The Drama Years: Q&A with the Author

It’s not every day that one of your best friends has her life work published. But today that happened for me – and for my dear friend Haley Kilpatrick. Her first book The Drama Years releases today and if you are a woman, a parent, an educator, a pediatrician or OBGYN, or engage in any way with tweens, this is a must read for you.

In between hits on the Today Show, her whirlwind book tour and running a successful non-profit dedicated to these young women, Haley found the time to answer a few questions for you, our Better World Books fans and customers.

Question: How did you come to start Girl Talk?

Answer: I started Girl Talk in 2003, when I was 15, after my sister came home from middle school in tears because of the anxiety and stress of feeling bullied by the popular girls in her grade. I’d dealt with that constantly as a middle schooler — even eating lunch in the bathroom to avoid girls making fun of me! — and I just had a moment like, “This has to stop.”

I wanted to create a place where high school girls could support middle school girls from a “just-been-there” perspective. It started as one chapter in my high school, and it kept growing. Now there are over 40,000 members in chapters all over the world!

What book and author was one of your early inspirations?

I clearly remember reading Mary Pipher’s Reviving Ophelia, a game-changing book about how young girls’ self-esteem drops when they hit puberty, when I was in high school, and thinking “I want to write something like this someday!”

I devoured similar books, like Peggy Orenstein’s Schoolgirls and Rosalind Wiseman’s Queen Bees and Wannabes. I feel like our book really contributes to the field and does something differently — namely, relying on middle school and teen girls as the book’s experts for the adult readers.

How did you decide to write The Drama Years?

Parents often tell me what their daughters are going through and ask my advice. It seemed like so many parents were dealing with the same issues (Why won’t my daughter tell me what’s going on at school? What’s all this “drama” about? Is she getting involved with boys? Why are her friendships so hard? Why does she suddenly need this specific Abercrombie shirt?); adults really seemed to feel lost when the middle school girls in their lives hit this age. Since I have access to this amazing community of insightful, honest girls, we felt like what better way to help parents get the answers to their questions than to ask the girls themselves?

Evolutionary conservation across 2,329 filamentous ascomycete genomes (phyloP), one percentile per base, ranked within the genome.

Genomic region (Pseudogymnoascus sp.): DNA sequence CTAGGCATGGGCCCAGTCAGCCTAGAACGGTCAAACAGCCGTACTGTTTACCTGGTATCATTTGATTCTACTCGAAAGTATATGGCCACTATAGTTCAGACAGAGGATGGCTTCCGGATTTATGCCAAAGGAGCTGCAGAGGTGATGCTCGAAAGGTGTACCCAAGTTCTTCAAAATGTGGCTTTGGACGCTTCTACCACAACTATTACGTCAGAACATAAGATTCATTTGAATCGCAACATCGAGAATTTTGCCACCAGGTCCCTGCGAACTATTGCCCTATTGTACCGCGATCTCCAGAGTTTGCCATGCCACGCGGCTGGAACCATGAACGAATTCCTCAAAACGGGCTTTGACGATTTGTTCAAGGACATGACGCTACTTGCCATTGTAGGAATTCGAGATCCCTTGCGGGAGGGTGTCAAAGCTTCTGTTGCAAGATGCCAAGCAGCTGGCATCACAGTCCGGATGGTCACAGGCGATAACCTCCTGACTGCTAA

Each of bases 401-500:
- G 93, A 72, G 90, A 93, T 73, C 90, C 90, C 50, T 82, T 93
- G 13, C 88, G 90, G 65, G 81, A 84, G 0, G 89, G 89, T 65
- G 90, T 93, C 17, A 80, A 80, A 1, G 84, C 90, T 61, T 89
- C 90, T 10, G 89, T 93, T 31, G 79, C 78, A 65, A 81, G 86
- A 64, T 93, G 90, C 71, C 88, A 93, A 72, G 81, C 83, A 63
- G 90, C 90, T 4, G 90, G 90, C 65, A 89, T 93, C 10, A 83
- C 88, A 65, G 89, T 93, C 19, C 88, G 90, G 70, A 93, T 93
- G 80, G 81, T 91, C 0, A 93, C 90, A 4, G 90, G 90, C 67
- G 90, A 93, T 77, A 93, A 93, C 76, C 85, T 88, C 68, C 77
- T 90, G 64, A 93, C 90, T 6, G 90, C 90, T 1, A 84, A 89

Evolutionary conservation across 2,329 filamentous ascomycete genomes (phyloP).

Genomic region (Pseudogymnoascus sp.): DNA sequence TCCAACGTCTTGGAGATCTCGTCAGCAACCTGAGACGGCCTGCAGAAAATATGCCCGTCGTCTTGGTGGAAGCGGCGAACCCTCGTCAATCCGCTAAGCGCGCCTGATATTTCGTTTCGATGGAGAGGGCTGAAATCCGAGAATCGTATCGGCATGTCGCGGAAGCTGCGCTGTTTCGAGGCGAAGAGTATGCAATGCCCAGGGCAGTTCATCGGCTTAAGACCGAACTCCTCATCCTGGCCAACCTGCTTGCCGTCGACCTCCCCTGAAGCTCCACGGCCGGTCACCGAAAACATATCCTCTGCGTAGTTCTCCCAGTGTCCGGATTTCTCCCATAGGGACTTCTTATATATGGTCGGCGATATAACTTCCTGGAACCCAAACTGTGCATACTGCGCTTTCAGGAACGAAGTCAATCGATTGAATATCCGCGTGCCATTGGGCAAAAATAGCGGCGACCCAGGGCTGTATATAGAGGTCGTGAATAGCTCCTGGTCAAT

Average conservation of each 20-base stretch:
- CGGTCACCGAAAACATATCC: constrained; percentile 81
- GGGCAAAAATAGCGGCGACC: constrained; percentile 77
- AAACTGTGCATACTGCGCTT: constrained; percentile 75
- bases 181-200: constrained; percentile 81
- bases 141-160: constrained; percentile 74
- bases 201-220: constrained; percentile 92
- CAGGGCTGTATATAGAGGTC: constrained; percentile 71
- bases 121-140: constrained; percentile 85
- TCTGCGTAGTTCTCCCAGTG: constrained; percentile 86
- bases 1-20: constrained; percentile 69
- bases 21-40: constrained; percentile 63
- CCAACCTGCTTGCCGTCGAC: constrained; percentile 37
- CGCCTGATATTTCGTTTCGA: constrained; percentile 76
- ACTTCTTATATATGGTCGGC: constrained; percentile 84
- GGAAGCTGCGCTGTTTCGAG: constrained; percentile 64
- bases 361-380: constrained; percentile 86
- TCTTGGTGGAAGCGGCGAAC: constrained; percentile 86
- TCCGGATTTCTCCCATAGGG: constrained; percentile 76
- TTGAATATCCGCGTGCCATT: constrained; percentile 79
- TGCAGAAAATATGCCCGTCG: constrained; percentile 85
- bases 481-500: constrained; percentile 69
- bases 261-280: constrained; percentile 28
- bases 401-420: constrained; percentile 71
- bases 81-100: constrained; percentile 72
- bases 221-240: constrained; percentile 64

What was the hardest and the most rewarding part of writing the book?

Writing a book certainly has it challenges (tight deadlines, learning curve and time commitment). I went into it blindly because I was more driven by the purpose of the book and less focused on the book being a published. So we were two years in before we submitted the proposal to publishers. With that being said, I have had such a wonderful experience from start to finish with the whole Simon & Schuster team. Everything from the editing, publishing, legal and now publicity has been an incredible learning experience.

What do you hope people will learn from your book?

We really hope adults who work with middle school girls will come away from the book feeling that they have a better sense of what their girl might be going through — a greater sense of compassion for all the subtle pressures she’s juggling — and how to better help her deal, including connecting her with what we call the Three Takeways to Downplay the Drama: an activity outside of school where she can channel her energy; a volunteer commitment to help her gain perspective on the drama in her life; and an “adopted older sister” — a high school girl who can be part of her support network.

For girls, we hope that the book will make them feel less alone. And we hope that teen girls might be inspired to start mentoring a younger girl in their life!

Do you have hopes of writing another book? About what?

There’s so little information out there for girls this age and for parents. I would gladly do it all again if I knew a second book could help more people.

How can people get involved with Girl Talk after they are inspired by the book and your story?

If anyone wants to learn more about Girl Talk and how to start a Chapter in your community  & The Drama Years, they can go to, and visit our Facebook pages at and

Have a question for Haley? Post it here!

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